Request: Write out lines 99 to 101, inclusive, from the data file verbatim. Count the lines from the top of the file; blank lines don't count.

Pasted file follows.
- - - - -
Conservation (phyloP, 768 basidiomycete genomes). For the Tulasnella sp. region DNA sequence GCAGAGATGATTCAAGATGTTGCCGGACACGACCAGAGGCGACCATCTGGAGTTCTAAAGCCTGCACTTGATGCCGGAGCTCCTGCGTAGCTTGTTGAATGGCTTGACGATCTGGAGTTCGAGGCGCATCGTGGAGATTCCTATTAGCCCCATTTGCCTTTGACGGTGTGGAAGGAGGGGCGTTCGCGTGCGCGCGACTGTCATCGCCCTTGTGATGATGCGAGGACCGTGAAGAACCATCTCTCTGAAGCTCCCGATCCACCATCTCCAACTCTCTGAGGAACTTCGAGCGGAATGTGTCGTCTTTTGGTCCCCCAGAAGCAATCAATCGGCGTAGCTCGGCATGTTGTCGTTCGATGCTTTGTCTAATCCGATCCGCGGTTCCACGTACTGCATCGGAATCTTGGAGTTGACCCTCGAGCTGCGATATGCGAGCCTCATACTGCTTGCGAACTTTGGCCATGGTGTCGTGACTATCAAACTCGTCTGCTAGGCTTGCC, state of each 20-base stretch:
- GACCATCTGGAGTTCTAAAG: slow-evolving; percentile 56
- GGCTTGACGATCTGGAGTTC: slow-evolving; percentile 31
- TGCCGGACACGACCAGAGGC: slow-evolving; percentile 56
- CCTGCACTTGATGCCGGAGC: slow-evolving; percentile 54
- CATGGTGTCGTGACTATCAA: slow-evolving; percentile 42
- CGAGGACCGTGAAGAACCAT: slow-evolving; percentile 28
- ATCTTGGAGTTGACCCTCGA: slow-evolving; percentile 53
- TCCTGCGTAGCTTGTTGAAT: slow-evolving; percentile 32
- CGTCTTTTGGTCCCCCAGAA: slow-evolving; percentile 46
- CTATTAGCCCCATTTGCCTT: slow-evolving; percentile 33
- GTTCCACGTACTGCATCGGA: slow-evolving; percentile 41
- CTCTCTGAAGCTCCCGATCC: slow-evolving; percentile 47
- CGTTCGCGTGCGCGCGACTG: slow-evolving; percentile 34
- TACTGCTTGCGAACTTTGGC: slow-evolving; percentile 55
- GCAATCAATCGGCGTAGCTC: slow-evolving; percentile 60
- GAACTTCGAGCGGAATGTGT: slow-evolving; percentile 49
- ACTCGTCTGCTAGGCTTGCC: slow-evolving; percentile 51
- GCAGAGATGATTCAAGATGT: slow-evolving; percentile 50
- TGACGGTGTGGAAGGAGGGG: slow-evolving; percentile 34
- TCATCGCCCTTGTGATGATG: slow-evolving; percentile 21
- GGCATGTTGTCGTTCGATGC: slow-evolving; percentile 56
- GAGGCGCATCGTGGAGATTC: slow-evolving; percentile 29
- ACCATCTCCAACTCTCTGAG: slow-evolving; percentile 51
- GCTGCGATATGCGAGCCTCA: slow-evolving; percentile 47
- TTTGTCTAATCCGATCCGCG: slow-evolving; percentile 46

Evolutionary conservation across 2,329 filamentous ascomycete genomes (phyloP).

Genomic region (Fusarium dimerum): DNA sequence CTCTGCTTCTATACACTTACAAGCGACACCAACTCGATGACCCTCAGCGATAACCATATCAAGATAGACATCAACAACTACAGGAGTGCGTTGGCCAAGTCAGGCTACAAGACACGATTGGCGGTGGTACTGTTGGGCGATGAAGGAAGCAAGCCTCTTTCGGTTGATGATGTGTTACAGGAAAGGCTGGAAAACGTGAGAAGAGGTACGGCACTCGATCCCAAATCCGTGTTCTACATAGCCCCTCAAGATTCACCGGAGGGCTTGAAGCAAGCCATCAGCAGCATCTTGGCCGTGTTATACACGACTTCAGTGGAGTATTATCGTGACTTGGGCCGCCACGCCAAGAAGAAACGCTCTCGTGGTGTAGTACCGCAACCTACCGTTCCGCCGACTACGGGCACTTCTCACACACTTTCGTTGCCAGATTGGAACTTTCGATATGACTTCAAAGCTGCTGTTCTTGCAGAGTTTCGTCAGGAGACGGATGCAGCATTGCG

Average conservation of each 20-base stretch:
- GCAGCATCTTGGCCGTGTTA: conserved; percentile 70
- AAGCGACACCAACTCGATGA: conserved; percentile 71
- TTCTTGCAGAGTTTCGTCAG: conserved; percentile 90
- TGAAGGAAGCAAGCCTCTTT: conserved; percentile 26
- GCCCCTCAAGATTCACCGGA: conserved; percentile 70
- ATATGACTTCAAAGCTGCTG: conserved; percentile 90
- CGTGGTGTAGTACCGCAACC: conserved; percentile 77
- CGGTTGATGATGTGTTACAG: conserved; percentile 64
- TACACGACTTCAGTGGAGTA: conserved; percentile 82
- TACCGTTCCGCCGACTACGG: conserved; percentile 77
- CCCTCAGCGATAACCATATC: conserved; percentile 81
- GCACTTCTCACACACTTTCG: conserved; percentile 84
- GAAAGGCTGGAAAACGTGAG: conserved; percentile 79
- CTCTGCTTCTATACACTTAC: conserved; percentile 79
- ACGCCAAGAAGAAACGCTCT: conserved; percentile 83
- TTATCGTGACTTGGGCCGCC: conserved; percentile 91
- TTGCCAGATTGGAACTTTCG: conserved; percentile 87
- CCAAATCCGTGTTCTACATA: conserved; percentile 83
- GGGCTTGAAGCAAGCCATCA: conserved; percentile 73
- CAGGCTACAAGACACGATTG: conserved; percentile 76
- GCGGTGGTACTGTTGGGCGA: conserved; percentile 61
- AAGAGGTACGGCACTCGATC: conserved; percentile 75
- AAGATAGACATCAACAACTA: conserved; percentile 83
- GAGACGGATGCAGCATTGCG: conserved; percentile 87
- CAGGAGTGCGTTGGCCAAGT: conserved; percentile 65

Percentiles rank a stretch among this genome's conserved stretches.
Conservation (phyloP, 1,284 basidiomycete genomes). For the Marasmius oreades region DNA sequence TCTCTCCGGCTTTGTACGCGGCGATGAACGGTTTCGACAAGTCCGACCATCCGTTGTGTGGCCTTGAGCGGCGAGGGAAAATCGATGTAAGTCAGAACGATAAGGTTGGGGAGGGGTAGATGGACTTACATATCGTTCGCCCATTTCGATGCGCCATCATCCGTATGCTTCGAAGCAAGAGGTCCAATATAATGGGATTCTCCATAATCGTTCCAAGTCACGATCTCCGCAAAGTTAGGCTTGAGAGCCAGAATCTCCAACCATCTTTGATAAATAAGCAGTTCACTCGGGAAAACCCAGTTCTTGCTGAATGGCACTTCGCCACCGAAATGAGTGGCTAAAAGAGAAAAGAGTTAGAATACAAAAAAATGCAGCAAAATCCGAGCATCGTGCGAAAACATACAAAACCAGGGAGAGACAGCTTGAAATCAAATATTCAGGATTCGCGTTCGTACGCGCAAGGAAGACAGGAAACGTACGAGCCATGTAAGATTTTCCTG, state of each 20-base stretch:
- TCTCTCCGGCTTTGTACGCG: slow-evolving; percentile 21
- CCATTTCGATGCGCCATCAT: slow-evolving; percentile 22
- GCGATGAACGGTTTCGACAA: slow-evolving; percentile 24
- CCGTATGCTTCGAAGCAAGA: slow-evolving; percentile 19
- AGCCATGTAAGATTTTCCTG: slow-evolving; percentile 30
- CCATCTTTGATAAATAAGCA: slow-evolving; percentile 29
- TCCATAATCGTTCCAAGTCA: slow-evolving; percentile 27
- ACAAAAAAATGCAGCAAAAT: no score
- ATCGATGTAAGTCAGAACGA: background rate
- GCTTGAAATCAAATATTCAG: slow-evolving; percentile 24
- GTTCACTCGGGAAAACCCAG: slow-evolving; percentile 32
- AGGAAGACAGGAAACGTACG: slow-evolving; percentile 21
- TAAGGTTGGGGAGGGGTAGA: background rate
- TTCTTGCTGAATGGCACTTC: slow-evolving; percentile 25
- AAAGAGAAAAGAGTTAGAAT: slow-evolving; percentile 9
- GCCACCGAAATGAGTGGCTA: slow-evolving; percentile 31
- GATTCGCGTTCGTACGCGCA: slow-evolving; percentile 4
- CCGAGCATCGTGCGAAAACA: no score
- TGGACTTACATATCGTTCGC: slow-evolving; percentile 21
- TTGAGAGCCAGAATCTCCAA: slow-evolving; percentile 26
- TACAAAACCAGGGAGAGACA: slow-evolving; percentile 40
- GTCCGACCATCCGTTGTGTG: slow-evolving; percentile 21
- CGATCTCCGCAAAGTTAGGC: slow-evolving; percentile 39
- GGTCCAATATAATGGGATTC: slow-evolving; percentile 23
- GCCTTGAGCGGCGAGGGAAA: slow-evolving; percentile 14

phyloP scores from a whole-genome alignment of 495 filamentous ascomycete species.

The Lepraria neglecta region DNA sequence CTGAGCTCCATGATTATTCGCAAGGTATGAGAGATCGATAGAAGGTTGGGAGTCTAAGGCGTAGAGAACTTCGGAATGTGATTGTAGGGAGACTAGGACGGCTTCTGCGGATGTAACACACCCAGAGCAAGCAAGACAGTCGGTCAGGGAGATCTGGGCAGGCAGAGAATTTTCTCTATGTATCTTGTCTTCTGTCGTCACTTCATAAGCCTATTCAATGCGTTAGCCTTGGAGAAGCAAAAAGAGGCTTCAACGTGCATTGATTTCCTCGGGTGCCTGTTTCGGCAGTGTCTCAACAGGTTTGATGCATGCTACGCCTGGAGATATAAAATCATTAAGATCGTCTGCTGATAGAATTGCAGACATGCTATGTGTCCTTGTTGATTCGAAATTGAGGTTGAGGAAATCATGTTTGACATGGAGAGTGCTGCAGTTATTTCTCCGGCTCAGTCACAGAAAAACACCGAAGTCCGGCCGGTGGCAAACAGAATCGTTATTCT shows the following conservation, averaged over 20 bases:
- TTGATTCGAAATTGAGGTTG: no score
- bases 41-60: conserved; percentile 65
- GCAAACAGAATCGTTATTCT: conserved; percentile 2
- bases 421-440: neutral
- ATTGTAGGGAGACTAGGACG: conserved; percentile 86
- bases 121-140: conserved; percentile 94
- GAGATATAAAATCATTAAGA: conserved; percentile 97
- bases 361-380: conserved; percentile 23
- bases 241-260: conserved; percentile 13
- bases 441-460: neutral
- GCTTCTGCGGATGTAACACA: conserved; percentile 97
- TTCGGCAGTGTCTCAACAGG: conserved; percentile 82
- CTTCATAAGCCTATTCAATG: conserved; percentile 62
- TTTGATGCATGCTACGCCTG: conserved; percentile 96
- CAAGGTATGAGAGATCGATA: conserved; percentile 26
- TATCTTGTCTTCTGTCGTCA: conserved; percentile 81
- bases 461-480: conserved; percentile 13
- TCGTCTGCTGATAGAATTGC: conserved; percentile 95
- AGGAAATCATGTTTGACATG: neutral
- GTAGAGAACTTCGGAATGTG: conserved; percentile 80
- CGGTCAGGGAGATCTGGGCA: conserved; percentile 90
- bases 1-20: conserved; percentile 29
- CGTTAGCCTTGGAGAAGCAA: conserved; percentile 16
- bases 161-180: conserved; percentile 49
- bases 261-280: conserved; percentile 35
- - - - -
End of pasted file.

- TATCTTGTCTTCTGTCGTCA: conserved; percentile 81
- bases 461-480: conserved; percentile 13
- TCGTCTGCTGATAGAATTGC: conserved; percentile 95